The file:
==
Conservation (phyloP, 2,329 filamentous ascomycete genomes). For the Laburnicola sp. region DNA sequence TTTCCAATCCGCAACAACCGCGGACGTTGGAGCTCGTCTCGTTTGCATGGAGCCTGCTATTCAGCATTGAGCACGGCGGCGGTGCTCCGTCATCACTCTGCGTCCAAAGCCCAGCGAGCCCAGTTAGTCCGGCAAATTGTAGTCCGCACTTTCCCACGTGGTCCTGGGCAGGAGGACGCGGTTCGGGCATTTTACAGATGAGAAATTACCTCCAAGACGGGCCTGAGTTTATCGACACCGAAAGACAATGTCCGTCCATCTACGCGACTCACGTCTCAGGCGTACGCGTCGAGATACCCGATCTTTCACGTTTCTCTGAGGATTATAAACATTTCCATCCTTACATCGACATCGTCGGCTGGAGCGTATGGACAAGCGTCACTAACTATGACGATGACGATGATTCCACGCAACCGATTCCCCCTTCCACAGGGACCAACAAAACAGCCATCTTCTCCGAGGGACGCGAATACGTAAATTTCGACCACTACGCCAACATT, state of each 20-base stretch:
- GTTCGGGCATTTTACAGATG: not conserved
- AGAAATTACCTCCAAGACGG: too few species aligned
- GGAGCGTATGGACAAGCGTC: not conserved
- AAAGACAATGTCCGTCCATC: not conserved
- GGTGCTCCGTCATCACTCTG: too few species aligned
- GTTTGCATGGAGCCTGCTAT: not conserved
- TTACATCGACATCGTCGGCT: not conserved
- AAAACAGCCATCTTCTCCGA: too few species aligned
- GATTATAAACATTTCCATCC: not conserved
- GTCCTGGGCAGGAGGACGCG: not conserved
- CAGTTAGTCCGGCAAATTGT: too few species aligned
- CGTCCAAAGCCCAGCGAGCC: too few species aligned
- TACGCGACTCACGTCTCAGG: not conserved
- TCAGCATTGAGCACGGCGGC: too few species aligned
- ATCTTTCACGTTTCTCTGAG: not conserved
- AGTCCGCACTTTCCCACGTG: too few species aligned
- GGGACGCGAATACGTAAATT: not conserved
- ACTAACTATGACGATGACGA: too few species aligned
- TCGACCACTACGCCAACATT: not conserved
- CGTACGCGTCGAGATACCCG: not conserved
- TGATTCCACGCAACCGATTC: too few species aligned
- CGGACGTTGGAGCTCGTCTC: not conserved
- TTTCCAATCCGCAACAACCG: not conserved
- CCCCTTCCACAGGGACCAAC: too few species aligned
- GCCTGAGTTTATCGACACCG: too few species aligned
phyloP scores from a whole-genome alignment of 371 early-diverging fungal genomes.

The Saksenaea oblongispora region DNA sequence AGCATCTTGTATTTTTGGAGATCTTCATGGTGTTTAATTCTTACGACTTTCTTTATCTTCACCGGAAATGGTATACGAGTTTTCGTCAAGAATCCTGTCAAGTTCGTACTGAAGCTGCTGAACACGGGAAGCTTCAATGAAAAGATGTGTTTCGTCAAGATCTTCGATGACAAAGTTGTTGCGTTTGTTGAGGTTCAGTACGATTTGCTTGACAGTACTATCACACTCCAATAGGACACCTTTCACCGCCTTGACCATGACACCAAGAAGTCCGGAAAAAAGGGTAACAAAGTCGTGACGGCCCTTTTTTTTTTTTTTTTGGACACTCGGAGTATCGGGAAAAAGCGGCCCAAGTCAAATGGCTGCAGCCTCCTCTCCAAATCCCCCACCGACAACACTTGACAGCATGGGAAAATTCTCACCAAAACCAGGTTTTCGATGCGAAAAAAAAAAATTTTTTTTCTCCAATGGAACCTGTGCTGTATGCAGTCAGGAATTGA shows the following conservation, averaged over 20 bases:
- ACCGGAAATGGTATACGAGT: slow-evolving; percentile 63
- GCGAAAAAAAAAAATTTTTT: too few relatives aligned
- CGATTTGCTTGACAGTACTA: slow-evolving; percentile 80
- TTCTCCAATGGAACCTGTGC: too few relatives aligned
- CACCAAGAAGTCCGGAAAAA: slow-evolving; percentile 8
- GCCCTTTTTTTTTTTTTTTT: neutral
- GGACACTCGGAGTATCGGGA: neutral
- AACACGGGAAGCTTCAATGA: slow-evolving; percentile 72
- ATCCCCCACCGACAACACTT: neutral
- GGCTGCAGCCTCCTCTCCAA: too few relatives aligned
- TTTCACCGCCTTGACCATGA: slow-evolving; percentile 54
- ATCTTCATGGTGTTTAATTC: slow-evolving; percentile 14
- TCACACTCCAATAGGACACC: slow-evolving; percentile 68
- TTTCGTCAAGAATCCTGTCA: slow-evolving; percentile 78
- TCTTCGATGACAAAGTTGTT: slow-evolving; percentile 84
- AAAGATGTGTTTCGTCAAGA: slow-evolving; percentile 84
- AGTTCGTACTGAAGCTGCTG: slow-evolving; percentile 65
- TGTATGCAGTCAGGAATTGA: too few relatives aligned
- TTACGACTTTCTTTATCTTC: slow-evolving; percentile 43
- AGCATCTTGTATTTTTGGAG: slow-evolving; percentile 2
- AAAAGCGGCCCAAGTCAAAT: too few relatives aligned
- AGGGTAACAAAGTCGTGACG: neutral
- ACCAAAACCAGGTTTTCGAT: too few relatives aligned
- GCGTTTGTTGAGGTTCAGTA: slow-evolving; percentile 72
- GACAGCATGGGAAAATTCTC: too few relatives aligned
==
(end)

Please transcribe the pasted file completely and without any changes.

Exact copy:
Conservation (phyloP, 2,329 filamentous ascomycete genomes). For the Laburnicola sp. region DNA sequence TTTCCAATCCGCAACAACCGCGGACGTTGGAGCTCGTCTCGTTTGCATGGAGCCTGCTATTCAGCATTGAGCACGGCGGCGGTGCTCCGTCATCACTCTGCGTCCAAAGCCCAGCGAGCCCAGTTAGTCCGGCAAATTGTAGTCCGCACTTTCCCACGTGGTCCTGGGCAGGAGGACGCGGTTCGGGCATTTTACAGATGAGAAATTACCTCCAAGACGGGCCTGAGTTTATCGACACCGAAAGACAATGTCCGTCCATCTACGCGACTCACGTCTCAGGCGTACGCGTCGAGATACCCGATCTTTCACGTTTCTCTGAGGATTATAAACATTTCCATCCTTACATCGACATCGTCGGCTGGAGCGTATGGACAAGCGTCACTAACTATGACGATGACGATGATTCCACGCAACCGATTCCCCCTTCCACAGGGACCAACAAAACAGCCATCTTCTCCGAGGGACGCGAATACGTAAATTTCGACCACTACGCCAACATT, state of each 20-base stretch:
- GTTCGGGCATTTTACAGATG: not conserved
- AGAAATTACCTCCAAGACGG: too few species aligned
- GGAGCGTATGGACAAGCGTC: not conserved
- AAAGACAATGTCCGTCCATC: not conserved
- GGTGCTCCGTCATCACTCTG: too few species aligned
- GTTTGCATGGAGCCTGCTAT: not conserved
- TTACATCGACATCGTCGGCT: not conserved
- AAAACAGCCATCTTCTCCGA: too few species aligned
- GATTATAAACATTTCCATCC: not conserved
- GTCCTGGGCAGGAGGACGCG: not conserved
- CAGTTAGTCCGGCAAATTGT: too few species aligned
- CGTCCAAAGCCCAGCGAGCC: too few species aligned
- TACGCGACTCACGTCTCAGG: not conserved
- TCAGCATTGAGCACGGCGGC: too few species aligned
- ATCTTTCACGTTTCTCTGAG: not conserved
- AGTCCGCACTTTCCCACGTG: too few species aligned
- GGGACGCGAATACGTAAATT: not conserved
- ACTAACTATGACGATGACGA: too few species aligned
- TCGACCACTACGCCAACATT: not conserved
- CGTACGCGTCGAGATACCCG: not conserved
- TGATTCCACGCAACCGATTC: too few species aligned
- CGGACGTTGGAGCTCGTCTC: not conserved
- TTTCCAATCCGCAACAACCG: not conserved
- CCCCTTCCACAGGGACCAAC: too few species aligned
- GCCTGAGTTTATCGACACCG: too few species aligned
phyloP scores from a whole-genome alignment of 371 early-diverging fungal genomes.

The Saksenaea oblongispora region DNA sequence AGCATCTTGTATTTTTGGAGATCTTCATGGTGTTTAATTCTTACGACTTTCTTTATCTTCACCGGAAATGGTATACGAGTTTTCGTCAAGAATCCTGTCAAGTTCGTACTGAAGCTGCTGAACACGGGAAGCTTCAATGAAAAGATGTGTTTCGTCAAGATCTTCGATGACAAAGTTGTTGCGTTTGTTGAGGTTCAGTACGATTTGCTTGACAGTACTATCACACTCCAATAGGACACCTTTCACCGCCTTGACCATGACACCAAGAAGTCCGGAAAAAAGGGTAACAAAGTCGTGACGGCCCTTTTTTTTTTTTTTTTGGACACTCGGAGTATCGGGAAAAAGCGGCCCAAGTCAAATGGCTGCAGCCTCCTCTCCAAATCCCCCACCGACAACACTTGACAGCATGGGAAAATTCTCACCAAAACCAGGTTTTCGATGCGAAAAAAAAAAATTTTTTTTCTCCAATGGAACCTGTGCTGTATGCAGTCAGGAATTGA shows the following conservation, averaged over 20 bases:
- ACCGGAAATGGTATACGAGT: slow-evolving; percentile 63
- GCGAAAAAAAAAAATTTTTT: too few relatives aligned
- CGATTTGCTTGACAGTACTA: slow-evolving; percentile 80
- TTCTCCAATGGAACCTGTGC: too few relatives aligned
- CACCAAGAAGTCCGGAAAAA: slow-evolving; percentile 8
- GCCCTTTTTTTTTTTTTTTT: neutral
- GGACACTCGGAGTATCGGGA: neutral
- AACACGGGAAGCTTCAATGA: slow-evolving; percentile 72
- ATCCCCCACCGACAACACTT: neutral
- GGCTGCAGCCTCCTCTCCAA: too few relatives aligned
- TTTCACCGCCTTGACCATGA: slow-evolving; percentile 54
- ATCTTCATGGTGTTTAATTC: slow-evolving; percentile 14
- TCACACTCCAATAGGACACC: slow-evolving; percentile 68
- TTTCGTCAAGAATCCTGTCA: slow-evolving; percentile 78
- TCTTCGATGACAAAGTTGTT: slow-evolving; percentile 84
- AAAGATGTGTTTCGTCAAGA: slow-evolving; percentile 84
- AGTTCGTACTGAAGCTGCTG: slow-evolving; percentile 65
- TGTATGCAGTCAGGAATTGA: too few relatives aligned
- TTACGACTTTCTTTATCTTC: slow-evolving; percentile 43
- AGCATCTTGTATTTTTGGAG: slow-evolving; percentile 2
- AAAAGCGGCCCAAGTCAAAT: too few relatives aligned
- AGGGTAACAAAGTCGTGACG: neutral
- ACCAAAACCAGGTTTTCGAT: too few relatives aligned
- GCGTTTGTTGAGGTTCAGTA: slow-evolving; percentile 72
- GACAGCATGGGAAAATTCTC: too few relatives aligned